Client Education

Jack has developed many innovative presentations on trial craft and unusual areas of law. He can present them in person or via webinar.

Nine samples are provided below. Scroll down and click for a preview.

Civil Depositions:  Advanced Techniques

Depositions are a crucial feature of the discovery process but most lawyers, on both sides of the table, do not know what they are doing. Far too many do not understand the true purposes of depositions and how they fit into a larger trial strategy. In this presentation, Jack shares some advanced techniques for taking and defending depositions. His advice challenges much of the “common wisdom” that results in ineffective examinations.

Cross Examination:  Advanced Techniques

Cross examination is often thought of as the glamour event at trial.  All too often, however, it falls flat or, worse, backfires.  This is because inexperienced “litigators” do not know their limitations, spend too much time reading scripted questions, and do not listen to the answers.  All these common practices are mistakes to avoid.  In this presentation, Jack shares advanced techniques for cross examination, ones he has used on hundreds of witnesses.

How to Defend a Rule 10b-5 Case at Trial

Securities fraud cases remain a huge industry.  According to Cornerstone Research, 2019 saw the most filings of any year on record.  But almost none of those cases ever go to trial.  Why?  The defendants avoid risk and settle, in no small part because they do not know how to try a securities case.  Jack is one of the few lawyers in the country who has successfully tried a Rule 10b-5 case on behalf of a defendant.  In this presentation, he shares important strategies for preparing and winning a securities fraud case.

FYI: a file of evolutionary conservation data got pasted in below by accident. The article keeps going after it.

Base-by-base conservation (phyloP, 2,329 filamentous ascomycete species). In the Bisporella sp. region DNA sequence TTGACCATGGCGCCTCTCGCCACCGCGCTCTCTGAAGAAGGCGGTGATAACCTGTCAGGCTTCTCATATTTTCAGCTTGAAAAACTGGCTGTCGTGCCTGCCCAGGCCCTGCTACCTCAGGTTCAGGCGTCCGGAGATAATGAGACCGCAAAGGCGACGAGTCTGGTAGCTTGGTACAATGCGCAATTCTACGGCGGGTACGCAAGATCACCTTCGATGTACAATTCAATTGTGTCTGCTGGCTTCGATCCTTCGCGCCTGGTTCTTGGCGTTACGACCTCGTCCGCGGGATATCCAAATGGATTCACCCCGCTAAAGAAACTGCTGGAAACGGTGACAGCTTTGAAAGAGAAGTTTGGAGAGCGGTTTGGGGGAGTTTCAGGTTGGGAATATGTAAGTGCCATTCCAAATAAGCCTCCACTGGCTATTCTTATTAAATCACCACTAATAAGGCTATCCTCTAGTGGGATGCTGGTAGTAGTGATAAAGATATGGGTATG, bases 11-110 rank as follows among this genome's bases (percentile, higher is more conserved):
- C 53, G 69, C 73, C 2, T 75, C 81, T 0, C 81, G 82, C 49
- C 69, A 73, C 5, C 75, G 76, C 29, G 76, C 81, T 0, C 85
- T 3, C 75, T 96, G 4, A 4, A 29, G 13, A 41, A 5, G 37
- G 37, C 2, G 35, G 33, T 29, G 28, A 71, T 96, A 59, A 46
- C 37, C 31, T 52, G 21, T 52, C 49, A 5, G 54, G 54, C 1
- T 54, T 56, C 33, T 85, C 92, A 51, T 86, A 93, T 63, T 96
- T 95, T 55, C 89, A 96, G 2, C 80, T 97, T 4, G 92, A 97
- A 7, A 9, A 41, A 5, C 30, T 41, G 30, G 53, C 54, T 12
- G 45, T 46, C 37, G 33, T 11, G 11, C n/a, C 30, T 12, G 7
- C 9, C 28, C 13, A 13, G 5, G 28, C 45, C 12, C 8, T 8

How to Talk to Law Enforcement

Every year, countless people end up in prison because they thought they could “talk their way out of it.”  This is particularly true of “white collar” defendants.  Over and over, people make the mistake of talking to law enforcement unrepresented and unprepared.  This is always a mistake.  There is never a good reason to speak to any law enforcement officer without proper representation and careful preparation.  In this presentation, Jack explains the risks and how to avoid them.

How to Win at Trial

This is what it is all about.  Jack has won almost every type of trial:  jury trials, bench trials, arbitrations, and administrative proceedings.  The key to winning is starting early and preparing the case for trial from the beginning.  In this presentation Jack shares his experience and explains how trial preparation should permeate every aspect of “litigation” from the moment counsel is retained.

Picking and Persuading Juries

One of the most common reasons cases settle is because litigants, and their lawyers, are afraid of juries.  They worry that jurors “won’t understand the case,” “will be biased,” and are “a wildcard.”  These are misconceptions and excuses for lawyers who are afraid to try cases.  Jack has never shied away from a jury and has had years of success persuading them.  In this presentation, he presents some of the important lessons he has learned. Click here for more information about how Jack can help you conduct effective jury research.

So, You Have to Be a Witness

Most examinations at trial are not a fair fight.  The witness has never been there before.  They are being questioned by lawyer who does cross examination for a living and who has had time to prepare.  Unfortunately, what most lawyers call “witness prep” makes things worse.  The witness is terrified and bungles easy questions.  It should not be this way.  Jack has spent his career working with every type of witness and, in this presentation, he explains key techniques and pitfalls to avoid.

The Privilege Trap

In recent years, clever lawyers have begun constructing a “privilege trap.” Most lawyers walk their clients right into it. If you do not know what that trap is, how to set it, and how to avoid it, then this presentation is for you.

Visual Argument

All lawyers are trained in written argument. Most are trained in oral argument. But virtually none are trained in visual argument. That is a serious shortcoming because trials are visual presentations and jurors retain much more of what they see than what they hear. Jack’s class on Visual Argument has been called “groundbreaking” and the “best CLE ever!”